With his complex and unconventional films, Robert Altman often draws an impassioned response from critics but bafflement and indifference from the general . Robert Altman's Subliminal Reality Paperback – March 28, 2002. by. Robert T. Self (Author).
With his complex and unconventional films, Robert Altman often draws an impassioned response from critics but bafflement and indifference from the general public. Some audiences have dismissed his movies as insignificant. Find all the books, read about the author, and more. Are you an author? Learn about Author Central.
Xxix, 332 p. : 24 cm. Filmography: p. 281-282. Includes bibliographical references (p. 283-315) and index. Machine generated contents note: Introduction: Authorial Voices vii -Part . arrative Formations - . eading Strategies: Constructing Kansas.
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Subliminal reality in the films of Robert Altman displays the continuing vitality of an American art cinema. Within a critical context that occasionally dismisses the concept of art cinema in American film.
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Some audiences have dismissed his movies as insignificant, unsatisfying, and unreadable. In Subliminal Reality, Robert T. Self sheds light on Altman's work and provides the most comprehensive analysis of his films to date.
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Showing all 86 items. Minneapolis: University of Minnesota Press, 2002. May 14 2004, pg. 8-9, by: David Usborne, "'My films are always the director's cut'".
Delivery Information. Robert Altman’s Subliminal Reality. 9780816637898: Hardback Release Date: 28th March 2002. 9780816637904: Paperback Release Date: 28th March 2002.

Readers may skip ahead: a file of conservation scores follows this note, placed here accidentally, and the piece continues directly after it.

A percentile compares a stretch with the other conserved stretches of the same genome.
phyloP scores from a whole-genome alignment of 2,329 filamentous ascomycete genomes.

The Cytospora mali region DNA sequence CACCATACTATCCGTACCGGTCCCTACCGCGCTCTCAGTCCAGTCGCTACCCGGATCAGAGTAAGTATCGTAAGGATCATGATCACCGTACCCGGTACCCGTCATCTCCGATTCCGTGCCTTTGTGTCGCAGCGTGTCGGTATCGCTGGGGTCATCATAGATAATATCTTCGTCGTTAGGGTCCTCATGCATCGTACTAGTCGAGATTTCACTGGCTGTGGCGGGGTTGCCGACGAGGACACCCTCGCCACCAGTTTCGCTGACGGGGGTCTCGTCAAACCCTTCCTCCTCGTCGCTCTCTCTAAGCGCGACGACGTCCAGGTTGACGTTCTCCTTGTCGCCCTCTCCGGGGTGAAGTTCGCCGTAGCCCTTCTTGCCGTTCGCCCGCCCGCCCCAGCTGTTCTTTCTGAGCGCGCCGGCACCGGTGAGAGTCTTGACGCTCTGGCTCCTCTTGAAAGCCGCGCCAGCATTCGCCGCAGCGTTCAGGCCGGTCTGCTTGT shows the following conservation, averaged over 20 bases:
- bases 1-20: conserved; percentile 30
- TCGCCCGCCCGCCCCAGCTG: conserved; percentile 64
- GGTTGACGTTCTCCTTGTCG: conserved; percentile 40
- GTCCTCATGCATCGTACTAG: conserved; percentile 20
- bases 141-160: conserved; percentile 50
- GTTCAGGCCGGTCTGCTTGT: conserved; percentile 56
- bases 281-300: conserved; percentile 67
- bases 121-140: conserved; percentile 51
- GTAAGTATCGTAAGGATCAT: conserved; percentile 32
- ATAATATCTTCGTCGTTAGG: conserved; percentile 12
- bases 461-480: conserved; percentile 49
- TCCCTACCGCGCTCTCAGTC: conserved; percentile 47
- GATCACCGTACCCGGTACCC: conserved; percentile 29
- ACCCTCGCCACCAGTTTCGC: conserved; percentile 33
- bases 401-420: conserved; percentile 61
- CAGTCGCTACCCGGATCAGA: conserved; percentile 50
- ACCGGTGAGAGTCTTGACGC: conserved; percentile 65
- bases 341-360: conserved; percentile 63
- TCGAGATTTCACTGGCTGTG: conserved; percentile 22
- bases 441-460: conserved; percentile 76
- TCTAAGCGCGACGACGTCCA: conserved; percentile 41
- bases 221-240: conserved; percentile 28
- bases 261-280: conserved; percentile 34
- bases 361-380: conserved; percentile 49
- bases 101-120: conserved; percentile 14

In Subliminal Reality, Robert T. Self sheds light on Altman's work and provides the most comprehensive analysis of his films to date. With close readings of classics like MASH, McCabe and Mrs. Miller, and Nashville, and more recent films like The Player, Short Cuts, and Cookie's Fortune, Self asserts the value of Altman's work not only to film theory and the entertainment industry, but to American culture itself.
In his analysis, Self identifies Altman's films particularly as they address issues of form, identity, and industry. He explains how Altman critiques moviemaking forms by using an open, fragmented mode of storytelling and by turning conventional Hollywood genres inside out. He examines Altman's characterization of social and individual identity as fragile and fragmentary and his depiction of antiheroic characters debilitated by their socially constructed gender roles. Finally, Self shows how Altman challenges the entertainment industry itself, questioning its methods and motives and critiquing its role in our cultural alienation.
Self frames his analysis of Altman's work with a discussion of the director's efforts to create a "subliminal reality" in his narratives-to touch audiences on an unconscious level and to recognize the unspoken, and unspeakable, dimensions in human interactions. According to Self, this striving for "subliminal reality" makes Altman's films not only exemplary of the potential of art cinema narration, but instrumental in keeping such narrative alive.
Robert T. Self is professor of English at Northern Illinois University.